You may ask, is it all worth it? 

The astronomical price tag associated with missions to Mars excluded, recent research has shown that prolonged exposure to particles on magnetic-field-deficient Mars might be detrimental to settlers’ and astronauts’ health. As in, really bad. These particles have been shown to inflame brain tissue and increasing likelihood of dementia or Alzheimer’s.

This necessitates drugs and medicines designed specifically for this environment, a project that might takes years in and of itself. There are other dangers; planet-wide dust storms, an oxygen deficient atmosphere, and of course the isolation. Aid and equipment are a three month’s trip away; that is, almost thirty four million miles. The Earth is a speck in the sky, just a part of a Martian constellation. Even the sun looks fainter to the cameras of our intrepid rovers.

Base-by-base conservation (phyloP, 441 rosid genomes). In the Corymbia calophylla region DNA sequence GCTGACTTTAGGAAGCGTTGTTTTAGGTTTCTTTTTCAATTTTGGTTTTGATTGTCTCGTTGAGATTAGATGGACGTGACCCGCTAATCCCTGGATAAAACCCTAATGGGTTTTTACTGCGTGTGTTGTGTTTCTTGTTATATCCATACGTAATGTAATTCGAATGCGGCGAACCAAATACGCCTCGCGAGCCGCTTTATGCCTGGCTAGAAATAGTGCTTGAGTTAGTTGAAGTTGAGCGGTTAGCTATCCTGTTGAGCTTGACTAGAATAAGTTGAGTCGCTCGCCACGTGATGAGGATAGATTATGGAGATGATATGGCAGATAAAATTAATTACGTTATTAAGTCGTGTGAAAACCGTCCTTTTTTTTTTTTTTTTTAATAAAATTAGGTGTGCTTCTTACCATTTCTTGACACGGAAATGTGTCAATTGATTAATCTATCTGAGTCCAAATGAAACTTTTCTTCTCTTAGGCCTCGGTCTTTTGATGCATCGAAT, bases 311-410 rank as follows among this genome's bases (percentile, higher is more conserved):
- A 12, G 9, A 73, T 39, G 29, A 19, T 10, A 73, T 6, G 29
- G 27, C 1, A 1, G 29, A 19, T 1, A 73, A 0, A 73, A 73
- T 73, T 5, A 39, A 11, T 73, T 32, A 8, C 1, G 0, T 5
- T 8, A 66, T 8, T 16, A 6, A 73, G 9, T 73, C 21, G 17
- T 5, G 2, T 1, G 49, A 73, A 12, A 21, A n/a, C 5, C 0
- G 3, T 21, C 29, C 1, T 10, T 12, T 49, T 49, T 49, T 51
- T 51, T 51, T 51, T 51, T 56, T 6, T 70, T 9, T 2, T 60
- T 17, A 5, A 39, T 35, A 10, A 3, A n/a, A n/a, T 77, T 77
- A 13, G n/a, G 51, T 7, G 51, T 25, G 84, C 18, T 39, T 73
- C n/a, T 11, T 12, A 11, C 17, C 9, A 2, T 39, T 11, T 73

With every step a Mars explorer takes into the dangers of the unknown, the rocks their boots disturb could have not moved for a million years.

But exploration is born of risk. How can we, as a civilization, ever advance if we cling to fear of the unknown? Better yet, how can we ever hope to become the interstellar species we idealize in our fiction? It’s true, progress is not a lonely venture; to reach Mars, we must first be strong enough in our unity to start out…but that alone, naive or not, is a goal worth having. Whether it is a national or international effort, the journey to Mars will not be without its fruits.